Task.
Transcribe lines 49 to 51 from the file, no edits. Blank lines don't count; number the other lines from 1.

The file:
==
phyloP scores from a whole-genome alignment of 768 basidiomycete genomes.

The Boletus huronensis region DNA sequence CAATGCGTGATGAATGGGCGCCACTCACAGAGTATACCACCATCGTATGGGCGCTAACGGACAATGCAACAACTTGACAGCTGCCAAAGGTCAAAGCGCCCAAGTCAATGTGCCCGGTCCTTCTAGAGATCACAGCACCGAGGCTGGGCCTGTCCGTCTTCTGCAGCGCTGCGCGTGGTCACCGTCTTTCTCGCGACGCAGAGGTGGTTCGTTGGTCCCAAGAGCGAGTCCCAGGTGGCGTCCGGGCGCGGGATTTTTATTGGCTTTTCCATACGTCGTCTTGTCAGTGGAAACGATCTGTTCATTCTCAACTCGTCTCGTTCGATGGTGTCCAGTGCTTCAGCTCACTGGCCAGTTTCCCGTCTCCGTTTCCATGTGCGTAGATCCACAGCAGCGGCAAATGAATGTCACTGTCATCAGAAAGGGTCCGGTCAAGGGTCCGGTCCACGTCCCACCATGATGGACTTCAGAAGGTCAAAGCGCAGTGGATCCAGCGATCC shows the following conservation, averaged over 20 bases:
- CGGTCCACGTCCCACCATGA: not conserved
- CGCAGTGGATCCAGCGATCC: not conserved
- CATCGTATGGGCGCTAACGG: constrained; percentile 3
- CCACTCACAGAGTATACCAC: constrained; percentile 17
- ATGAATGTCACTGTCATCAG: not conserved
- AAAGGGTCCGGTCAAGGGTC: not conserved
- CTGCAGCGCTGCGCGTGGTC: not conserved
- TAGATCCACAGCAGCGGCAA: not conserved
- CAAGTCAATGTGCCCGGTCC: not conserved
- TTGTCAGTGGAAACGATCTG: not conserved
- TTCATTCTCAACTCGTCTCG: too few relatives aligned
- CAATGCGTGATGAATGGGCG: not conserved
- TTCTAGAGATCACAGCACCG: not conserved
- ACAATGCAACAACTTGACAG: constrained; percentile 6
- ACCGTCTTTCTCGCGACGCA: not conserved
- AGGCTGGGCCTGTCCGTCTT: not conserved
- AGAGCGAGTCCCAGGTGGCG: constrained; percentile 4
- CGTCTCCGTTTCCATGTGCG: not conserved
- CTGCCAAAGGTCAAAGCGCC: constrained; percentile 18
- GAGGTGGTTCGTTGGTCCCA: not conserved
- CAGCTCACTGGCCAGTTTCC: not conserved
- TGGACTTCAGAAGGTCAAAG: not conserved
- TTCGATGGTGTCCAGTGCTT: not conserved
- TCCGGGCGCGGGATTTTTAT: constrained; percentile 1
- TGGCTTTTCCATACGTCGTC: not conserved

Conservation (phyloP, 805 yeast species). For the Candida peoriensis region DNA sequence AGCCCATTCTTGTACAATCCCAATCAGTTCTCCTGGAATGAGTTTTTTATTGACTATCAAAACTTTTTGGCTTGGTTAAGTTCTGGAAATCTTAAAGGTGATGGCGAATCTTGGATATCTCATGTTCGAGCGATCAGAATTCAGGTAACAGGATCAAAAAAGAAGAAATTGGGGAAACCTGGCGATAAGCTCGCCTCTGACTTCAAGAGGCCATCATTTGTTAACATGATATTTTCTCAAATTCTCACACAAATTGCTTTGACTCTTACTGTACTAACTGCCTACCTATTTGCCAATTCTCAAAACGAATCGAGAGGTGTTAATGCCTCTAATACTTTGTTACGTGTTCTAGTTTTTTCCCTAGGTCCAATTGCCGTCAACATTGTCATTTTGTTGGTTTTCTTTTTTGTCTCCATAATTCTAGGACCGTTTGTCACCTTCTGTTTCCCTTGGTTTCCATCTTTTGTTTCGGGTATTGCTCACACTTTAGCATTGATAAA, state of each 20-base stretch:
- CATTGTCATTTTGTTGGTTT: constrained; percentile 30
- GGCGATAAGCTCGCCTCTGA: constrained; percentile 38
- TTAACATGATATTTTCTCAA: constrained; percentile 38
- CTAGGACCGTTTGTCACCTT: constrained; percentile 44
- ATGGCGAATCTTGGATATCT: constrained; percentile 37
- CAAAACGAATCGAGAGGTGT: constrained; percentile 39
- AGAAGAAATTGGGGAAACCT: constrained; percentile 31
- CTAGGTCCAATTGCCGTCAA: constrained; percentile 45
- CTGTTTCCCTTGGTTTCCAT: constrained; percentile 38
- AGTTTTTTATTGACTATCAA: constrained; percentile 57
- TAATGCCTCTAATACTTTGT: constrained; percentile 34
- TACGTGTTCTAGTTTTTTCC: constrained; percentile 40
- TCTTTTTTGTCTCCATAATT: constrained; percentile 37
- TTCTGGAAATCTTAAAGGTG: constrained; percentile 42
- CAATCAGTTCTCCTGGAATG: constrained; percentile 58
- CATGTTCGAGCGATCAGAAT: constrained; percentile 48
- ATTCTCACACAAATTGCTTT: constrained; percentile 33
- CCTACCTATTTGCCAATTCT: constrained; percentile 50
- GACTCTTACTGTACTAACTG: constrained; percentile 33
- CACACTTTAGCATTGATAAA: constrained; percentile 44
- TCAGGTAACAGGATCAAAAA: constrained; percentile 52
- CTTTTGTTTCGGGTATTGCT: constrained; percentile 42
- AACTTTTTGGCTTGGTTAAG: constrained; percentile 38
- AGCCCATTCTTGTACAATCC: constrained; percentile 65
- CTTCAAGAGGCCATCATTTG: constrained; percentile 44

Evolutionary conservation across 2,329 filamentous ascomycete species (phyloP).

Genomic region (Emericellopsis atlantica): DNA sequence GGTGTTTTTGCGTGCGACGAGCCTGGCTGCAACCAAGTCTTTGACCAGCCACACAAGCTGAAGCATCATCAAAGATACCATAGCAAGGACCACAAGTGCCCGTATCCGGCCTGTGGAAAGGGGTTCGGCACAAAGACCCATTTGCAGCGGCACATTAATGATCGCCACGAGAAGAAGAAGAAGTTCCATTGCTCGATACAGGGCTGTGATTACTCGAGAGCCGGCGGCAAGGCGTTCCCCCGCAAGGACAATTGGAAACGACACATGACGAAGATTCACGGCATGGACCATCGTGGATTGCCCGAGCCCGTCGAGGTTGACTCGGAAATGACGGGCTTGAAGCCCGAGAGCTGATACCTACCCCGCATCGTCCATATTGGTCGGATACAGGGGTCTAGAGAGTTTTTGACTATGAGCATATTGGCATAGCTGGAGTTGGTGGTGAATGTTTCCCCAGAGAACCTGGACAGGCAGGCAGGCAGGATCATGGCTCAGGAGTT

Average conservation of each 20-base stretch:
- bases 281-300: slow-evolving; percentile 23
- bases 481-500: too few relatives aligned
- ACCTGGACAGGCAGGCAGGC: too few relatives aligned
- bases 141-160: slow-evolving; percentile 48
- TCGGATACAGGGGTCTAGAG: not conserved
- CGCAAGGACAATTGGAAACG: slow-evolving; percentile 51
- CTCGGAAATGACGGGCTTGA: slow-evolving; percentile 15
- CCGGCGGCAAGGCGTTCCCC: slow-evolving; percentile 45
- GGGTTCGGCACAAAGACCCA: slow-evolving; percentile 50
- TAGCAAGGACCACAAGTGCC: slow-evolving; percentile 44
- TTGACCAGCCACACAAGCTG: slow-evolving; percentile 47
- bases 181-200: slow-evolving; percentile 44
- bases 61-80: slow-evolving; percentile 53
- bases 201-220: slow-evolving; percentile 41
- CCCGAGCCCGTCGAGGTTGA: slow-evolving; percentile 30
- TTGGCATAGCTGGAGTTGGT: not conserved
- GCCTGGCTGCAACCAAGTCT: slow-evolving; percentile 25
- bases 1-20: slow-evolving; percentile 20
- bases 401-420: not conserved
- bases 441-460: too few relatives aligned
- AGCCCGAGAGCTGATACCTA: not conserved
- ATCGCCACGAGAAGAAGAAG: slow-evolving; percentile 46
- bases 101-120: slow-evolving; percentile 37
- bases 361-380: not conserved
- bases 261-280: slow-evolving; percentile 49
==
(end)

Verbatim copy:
- TCAGGTAACAGGATCAAAAA: constrained; percentile 52
- CTTTTGTTTCGGGTATTGCT: constrained; percentile 42
- AACTTTTTGGCTTGGTTAAG: constrained; percentile 38